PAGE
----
For the Patriots, the end result was a 1-3 record against the NFC West this season, with losses to Arizona, Seattle, and San Francisco, all of whom beat the Patriots up at the line of scrimmage and effectively contained the New England passing attack. And this game, unlike the others, was played on a cold, wet, and wintry New England night, the kind of conditions that are supposed to favor weathered New Englanders, not their visitors from the Bay Area.
The good news in all of this? There aren't many teams out there like the Niners, whom the Patriots would love to see again in the Super Bowl, if New England can get that far. And the Patriots still can. Though the Texans and surging Denver Broncos now stand ahead of the Patriots in the AFC hierarchy, New England has already defeated both teams, albeit on the home turf of Foxborough. Neither the Denver nor the Houston defense showed the real capacity to do to the Patriots what the Niners did, and there certainly is no one to fear in the AFC.
Over the coming weeks, then, the challenges for Belichick and the Patriots are obvious. Assuming that cornerback Alfonzo Dennard is fine, the Patriots need to continue improving in a secondary that already has made some strides. Offensively, a healthy Rob Gronkowski wouldn't hurt. With the exception of Wes Welker, New England receivers are more finesse than power - Welker is deceptively tough - though that changes dramatically when Gronkowski is on the field.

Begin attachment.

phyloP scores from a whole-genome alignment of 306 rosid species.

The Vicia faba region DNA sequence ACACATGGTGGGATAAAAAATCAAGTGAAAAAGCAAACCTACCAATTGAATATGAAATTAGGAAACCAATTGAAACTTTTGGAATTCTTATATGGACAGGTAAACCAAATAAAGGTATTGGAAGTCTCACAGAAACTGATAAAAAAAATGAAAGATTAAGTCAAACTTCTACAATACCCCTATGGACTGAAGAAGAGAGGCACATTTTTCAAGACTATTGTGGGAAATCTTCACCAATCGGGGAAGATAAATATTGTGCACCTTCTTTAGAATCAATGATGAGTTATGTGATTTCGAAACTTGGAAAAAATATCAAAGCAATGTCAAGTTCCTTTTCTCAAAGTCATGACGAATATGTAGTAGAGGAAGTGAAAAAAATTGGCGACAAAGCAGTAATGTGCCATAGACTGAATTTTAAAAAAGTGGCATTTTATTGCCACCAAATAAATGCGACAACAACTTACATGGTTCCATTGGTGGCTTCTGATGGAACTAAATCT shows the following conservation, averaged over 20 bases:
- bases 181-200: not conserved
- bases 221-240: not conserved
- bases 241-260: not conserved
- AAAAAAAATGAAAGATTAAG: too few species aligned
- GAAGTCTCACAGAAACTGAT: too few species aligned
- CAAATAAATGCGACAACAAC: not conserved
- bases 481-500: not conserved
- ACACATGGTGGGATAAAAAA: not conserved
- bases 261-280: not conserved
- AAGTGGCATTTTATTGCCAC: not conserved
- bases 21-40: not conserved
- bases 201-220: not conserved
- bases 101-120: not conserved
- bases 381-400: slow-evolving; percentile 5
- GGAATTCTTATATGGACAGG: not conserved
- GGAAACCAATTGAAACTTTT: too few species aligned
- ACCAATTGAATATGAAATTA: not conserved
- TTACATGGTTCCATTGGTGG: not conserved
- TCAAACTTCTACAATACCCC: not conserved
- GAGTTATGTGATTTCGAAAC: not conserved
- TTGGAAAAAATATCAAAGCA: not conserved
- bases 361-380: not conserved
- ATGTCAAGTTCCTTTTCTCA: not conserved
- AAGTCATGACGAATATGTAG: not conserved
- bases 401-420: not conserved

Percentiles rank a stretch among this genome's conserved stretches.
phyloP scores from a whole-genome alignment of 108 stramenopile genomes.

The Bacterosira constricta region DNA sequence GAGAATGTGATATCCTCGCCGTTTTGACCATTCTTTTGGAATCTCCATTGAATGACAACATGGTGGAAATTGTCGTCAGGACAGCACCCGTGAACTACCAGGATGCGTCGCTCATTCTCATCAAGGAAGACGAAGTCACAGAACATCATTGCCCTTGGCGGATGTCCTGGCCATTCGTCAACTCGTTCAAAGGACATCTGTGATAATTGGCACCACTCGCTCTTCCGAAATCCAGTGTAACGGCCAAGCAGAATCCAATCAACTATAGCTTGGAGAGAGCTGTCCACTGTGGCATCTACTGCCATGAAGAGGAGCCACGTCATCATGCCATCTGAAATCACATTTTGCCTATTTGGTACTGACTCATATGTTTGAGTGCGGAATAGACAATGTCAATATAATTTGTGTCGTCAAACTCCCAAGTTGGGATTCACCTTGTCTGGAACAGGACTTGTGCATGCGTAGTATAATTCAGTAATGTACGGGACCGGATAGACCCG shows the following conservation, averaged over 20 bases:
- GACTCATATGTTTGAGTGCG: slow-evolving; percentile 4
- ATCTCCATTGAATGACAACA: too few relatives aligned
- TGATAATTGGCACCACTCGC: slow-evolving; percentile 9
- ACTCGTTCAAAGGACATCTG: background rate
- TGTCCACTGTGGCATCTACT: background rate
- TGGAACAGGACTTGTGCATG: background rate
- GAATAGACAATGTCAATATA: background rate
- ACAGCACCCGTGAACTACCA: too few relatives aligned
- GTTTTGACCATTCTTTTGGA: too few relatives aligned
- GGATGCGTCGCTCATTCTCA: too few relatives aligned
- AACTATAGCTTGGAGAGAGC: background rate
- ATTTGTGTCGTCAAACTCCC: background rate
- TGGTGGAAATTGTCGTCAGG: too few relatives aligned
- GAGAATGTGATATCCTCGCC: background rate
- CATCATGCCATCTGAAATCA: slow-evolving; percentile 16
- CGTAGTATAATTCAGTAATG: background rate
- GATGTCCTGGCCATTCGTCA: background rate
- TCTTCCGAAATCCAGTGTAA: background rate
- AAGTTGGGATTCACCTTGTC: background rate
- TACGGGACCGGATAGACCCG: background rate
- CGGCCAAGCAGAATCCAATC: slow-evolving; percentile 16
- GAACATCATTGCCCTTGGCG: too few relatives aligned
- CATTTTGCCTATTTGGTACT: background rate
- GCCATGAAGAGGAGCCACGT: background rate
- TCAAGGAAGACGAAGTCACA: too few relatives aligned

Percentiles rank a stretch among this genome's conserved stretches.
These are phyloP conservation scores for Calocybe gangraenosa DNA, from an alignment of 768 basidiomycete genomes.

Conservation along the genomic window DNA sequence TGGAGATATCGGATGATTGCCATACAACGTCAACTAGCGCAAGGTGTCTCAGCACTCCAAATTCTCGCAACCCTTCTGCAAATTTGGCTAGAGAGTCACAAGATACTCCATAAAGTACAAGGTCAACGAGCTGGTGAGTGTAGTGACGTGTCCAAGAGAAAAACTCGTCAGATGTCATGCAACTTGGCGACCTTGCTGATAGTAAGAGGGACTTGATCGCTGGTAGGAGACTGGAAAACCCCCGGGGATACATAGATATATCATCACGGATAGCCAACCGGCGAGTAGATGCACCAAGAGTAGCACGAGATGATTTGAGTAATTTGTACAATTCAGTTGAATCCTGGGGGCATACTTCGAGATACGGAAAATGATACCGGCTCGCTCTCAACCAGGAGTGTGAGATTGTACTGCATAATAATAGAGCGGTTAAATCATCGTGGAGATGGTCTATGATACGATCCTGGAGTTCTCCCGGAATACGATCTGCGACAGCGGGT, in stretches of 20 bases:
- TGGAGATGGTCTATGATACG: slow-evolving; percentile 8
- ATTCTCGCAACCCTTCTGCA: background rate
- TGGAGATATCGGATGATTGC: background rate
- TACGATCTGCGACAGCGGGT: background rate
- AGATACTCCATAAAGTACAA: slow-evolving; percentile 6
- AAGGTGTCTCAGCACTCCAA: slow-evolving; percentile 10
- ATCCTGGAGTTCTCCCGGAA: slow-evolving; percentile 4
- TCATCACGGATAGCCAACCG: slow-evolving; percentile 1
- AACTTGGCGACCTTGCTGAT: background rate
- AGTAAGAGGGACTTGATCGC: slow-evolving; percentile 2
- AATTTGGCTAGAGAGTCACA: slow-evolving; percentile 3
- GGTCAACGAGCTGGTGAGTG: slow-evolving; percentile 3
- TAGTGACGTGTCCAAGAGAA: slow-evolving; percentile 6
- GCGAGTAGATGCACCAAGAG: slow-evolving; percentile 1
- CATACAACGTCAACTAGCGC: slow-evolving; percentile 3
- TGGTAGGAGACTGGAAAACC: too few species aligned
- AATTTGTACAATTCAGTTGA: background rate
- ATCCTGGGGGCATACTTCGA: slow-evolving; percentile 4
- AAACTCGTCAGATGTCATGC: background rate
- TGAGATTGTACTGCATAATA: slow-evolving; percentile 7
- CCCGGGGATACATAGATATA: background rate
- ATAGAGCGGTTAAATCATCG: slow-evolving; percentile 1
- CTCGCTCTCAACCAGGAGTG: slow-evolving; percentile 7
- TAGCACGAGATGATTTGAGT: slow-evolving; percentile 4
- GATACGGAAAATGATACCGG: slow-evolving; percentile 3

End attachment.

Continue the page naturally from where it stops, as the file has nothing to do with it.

Months ago, when the New England schedule was released, the consecutive games against Houston and San Francisco clearly stood out as the gauntlet. The chances of making it through both unscathed seemed relatively slim. And yet, the Patriots had that chance when a Danny Woodhead touchdown run tied the score at 31-31 with 6:45 to play, even if the opportunity evaporated in a matter of seconds.
At that instant, the Patriots' chances of a first-round bye have similarly disappeared.
But their chances of going to the Super Bowl did not.
Tony's Top 5
Best offseason moves in recent Red Sox history
Signing Johnny Damon From 2002-05, Damon averaged 149 games, 16 home runs, 115 runs and 25 steals. His OPS was .803. Rock solid.
Trading for Curt Schilling The piece that put the Red Sox over the top in 2004. Most guys go to New York to win titles. Schilling came here.
Signing David Ortiz In 10 years, he's hit more homers than anybody but Albert Pujols, Adam Dunn or Alex Rodriguez. Jackpot.
Signing Manny Ramirez Find another $100 million free agent contract that lived up to this one. Anywhere. He was worth it.
Trading for Pedro Martinez Since he came in November 1997, only the Braves and Yankees have won more games.
Tony Massarotti is a Globe sportswriter and has been writing about sports in Boston for the last 19 years. A lifelong Bostonian, Massarotti graduated from Waltham High School and Tufts University. He was voted the Massachusetts Sportswriter of the Year by his peers in 2000 and 2008 and has been a finalist for the award on several other occasions. This blog won a 2008 EPpy award for "Best Sports Blog".